Los Angeles, May 25, 2013

Tuesday, April 23, 2013

Douglas Messerli | "When Language Doesn't Mean | (on Welty's The Ponder Heart)

when language doesn’t mean
by Douglas Messerli
Eudora Welty The Ponder Heart (New York: Harcourt, Brace and World, 1954)

The first person narratior of Welty’s novella The Ponder Heart, Edna Earle Ponder, like many of the author’s first person narrator’s—in particular the voice of “Why I Live in the P.O.” and Katie Rainey in The Golden Apples—is a dialect speaker who is also somewhat mentally troubled or at least a bossy gossip, ready to sit down with a stranger and map out the whole town and everyone in it, while being careful to put herself in the best possible position. All three of these characters are humorous, their stories revealing more about their own natures than they perceive. In short, Edna Earle, is an ironic speaker, saying one thing while to the reader/listener revealing something other. Just as a satirist such as Jonathan Swift, Eudora Welty has her characters to say outrageous things without truly meaning it, and it is the ability to understand the difference between saying and meaning that is crucial to the satire.

     Many years back, when I taught my last freshman English course at Temple University, I perceived that irony no longer existed as a concept, as nearly all of my students expressed their outrage that Swift would advocate the eating of Irish children.

     Somewhat taken aback, I drew in a deep breath and attempted to explain to them that in just such statements lay the author’s humor, that he not intended that statement and others like it to be understood literally, but had meant it ironically. I even attempted to read through the passages with them, identifying the tonal shifts of the language which revealed the author’s exaggeration of events. My students stared back with intensely skeptical frowns upon their faces. “Why did he say that then?” one boldly asked.

     What struck me this time rereading Welty’s comic work is just how difficult it now might be to teach it today. Critics responding the original publication found it joyously rich, arguing as did New York Times reviewer V. S. Pritchett, for the author’s “technical skill” in creating “a sardonic comic brio.” While the work may have had its dark moments, accordingly, it was, as he put it, “one of Welty’s lighter works.” Perhaps young students have now regained their sense of humor and rediscovered the meaning of irony, but I somehow doubt it. And, I suggest that the garrulous scold that Edna Earle represents, including the possibility that she is about as “dotty” as the slightly mentally-retarded, but well-meaning and society-loving Uncle Daniel, might present problems for the more literally minded world in which we now exist.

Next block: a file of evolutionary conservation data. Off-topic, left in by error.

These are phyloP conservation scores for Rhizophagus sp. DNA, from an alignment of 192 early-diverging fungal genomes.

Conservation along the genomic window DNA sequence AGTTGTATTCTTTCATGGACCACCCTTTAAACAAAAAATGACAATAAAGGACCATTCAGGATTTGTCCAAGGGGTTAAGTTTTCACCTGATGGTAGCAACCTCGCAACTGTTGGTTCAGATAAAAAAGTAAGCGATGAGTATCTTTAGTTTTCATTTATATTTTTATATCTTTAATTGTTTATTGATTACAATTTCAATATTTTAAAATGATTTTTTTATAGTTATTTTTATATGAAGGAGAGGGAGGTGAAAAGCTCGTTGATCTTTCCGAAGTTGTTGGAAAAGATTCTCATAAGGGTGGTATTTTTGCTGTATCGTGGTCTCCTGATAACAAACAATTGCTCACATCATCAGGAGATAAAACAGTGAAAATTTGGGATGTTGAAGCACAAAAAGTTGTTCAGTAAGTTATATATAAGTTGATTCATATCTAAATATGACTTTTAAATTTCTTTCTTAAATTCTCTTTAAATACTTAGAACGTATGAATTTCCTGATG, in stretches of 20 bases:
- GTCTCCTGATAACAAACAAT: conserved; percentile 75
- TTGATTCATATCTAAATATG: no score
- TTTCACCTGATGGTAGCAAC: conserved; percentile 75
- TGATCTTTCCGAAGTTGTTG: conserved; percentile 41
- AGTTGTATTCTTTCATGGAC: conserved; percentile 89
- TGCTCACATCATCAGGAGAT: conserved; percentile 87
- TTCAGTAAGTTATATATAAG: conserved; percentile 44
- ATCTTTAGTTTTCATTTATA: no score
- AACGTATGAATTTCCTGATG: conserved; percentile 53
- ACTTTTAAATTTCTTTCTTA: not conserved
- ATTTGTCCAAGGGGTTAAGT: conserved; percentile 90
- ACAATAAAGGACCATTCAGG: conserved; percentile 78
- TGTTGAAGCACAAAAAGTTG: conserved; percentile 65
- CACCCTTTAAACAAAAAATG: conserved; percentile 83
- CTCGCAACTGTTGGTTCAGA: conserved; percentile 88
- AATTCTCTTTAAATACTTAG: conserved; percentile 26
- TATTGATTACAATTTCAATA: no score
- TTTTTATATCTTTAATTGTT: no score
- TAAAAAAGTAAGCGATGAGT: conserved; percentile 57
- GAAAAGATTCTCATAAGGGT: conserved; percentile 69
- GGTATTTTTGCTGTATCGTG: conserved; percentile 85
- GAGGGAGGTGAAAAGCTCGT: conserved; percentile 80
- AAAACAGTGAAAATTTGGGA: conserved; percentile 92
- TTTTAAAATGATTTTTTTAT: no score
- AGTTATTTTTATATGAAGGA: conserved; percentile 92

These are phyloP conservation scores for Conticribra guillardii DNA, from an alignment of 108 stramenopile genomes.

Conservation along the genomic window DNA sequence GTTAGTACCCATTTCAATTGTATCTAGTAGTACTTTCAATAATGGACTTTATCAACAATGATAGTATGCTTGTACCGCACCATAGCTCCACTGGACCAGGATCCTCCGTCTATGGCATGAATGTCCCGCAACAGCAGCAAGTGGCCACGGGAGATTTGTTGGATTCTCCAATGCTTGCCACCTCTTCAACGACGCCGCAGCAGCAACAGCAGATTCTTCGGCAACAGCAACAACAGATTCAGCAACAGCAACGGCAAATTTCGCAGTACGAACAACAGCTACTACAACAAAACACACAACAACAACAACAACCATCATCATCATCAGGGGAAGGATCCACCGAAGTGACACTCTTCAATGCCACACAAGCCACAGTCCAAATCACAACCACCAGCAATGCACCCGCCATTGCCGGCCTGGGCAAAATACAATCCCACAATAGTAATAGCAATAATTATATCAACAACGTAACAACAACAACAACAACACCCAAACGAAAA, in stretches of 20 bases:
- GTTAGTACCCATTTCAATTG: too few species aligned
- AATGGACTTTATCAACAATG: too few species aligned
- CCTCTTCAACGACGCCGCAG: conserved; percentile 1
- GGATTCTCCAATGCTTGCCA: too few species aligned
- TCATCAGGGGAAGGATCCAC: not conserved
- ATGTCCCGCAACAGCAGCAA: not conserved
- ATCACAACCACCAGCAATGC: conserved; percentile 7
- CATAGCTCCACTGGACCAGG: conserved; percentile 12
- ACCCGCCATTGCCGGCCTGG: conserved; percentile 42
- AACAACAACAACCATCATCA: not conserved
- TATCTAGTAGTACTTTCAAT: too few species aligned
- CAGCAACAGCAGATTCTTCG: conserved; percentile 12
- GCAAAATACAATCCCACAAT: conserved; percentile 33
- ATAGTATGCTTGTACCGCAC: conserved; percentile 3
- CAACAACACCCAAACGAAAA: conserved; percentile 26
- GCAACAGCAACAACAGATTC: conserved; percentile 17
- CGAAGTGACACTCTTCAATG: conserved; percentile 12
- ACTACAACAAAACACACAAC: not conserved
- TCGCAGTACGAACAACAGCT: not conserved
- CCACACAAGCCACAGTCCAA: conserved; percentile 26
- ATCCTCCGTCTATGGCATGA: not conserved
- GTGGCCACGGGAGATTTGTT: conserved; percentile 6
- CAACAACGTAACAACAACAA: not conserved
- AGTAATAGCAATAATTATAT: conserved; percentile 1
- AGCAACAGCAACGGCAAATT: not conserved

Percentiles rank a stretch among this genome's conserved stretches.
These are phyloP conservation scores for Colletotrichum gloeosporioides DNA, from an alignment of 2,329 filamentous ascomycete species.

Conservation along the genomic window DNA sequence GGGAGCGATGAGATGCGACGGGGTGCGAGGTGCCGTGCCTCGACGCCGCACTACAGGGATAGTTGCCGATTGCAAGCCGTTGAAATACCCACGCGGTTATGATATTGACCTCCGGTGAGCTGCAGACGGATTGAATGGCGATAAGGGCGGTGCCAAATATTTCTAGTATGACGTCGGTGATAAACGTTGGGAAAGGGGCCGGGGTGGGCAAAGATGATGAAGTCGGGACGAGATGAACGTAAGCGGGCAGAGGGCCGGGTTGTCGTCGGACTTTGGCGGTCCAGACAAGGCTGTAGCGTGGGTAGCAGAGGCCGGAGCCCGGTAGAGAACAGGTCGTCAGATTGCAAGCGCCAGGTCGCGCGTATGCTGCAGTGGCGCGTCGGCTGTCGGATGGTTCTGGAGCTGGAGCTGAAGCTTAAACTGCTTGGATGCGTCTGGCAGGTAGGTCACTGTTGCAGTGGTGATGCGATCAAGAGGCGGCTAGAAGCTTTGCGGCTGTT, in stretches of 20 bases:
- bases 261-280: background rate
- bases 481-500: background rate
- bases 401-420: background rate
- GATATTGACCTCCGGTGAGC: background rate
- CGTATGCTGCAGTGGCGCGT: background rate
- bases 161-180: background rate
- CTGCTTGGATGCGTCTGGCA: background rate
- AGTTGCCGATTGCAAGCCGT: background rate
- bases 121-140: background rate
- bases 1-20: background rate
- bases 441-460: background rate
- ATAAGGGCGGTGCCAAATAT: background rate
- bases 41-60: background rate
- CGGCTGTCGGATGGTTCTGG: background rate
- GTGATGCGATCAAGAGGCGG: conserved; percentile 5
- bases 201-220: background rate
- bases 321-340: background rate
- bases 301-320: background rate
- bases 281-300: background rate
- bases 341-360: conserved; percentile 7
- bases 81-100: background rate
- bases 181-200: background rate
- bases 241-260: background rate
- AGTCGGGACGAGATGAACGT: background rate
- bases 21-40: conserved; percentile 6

For Edna Earle, despite all of her seeming self-surety about the world around her, often speaks in a language which does mean what it says. In general, for example, the long tale she tells of her Uncle, on the surface seems a scolding story concerning her somewhat begrudging greediness, hinting that she is disturbed by the man’s tendency to give away everything he owns—a considerable fortune—to others. Yet it is clear despite her statements that she not only dearly loves her well-dressed Uncle—
                      You’d know it was Uncle Daniel the minute you saw him. He’s
                      unmistakable. He’s big and well known. He has the Ponder head—
                      large, of course, and well set, with short white hair over it thick
                      and curly, growing down his forehead like a little bib. He has
                      Grandpa’s complexion. And big, forget-me-not blues eyes like
                      mine, and puts on a sweet red bow tie every morning, and carries
                      a large-size Stetson in his hand—always just swept it off to
                     somebody. He dresses fit to kill, you know, in a snow-white suit.

—but, as we perceive throughout this work, she is utterly proud of him. And despite her put-down throughout of Uncle Daniel’s seventeen-year-old wife, Bonnie Dee and the entire Peacock family, we believe her when, late in the book, after Bonnie Dee’s accidental death,  she explains “I didn’t want any harm done to Bonnie Dee now!” Even if she once did wish her harm, Welty suggests, Edna Earle is not vengeful and has no intention of ruining the decedent’s reputation.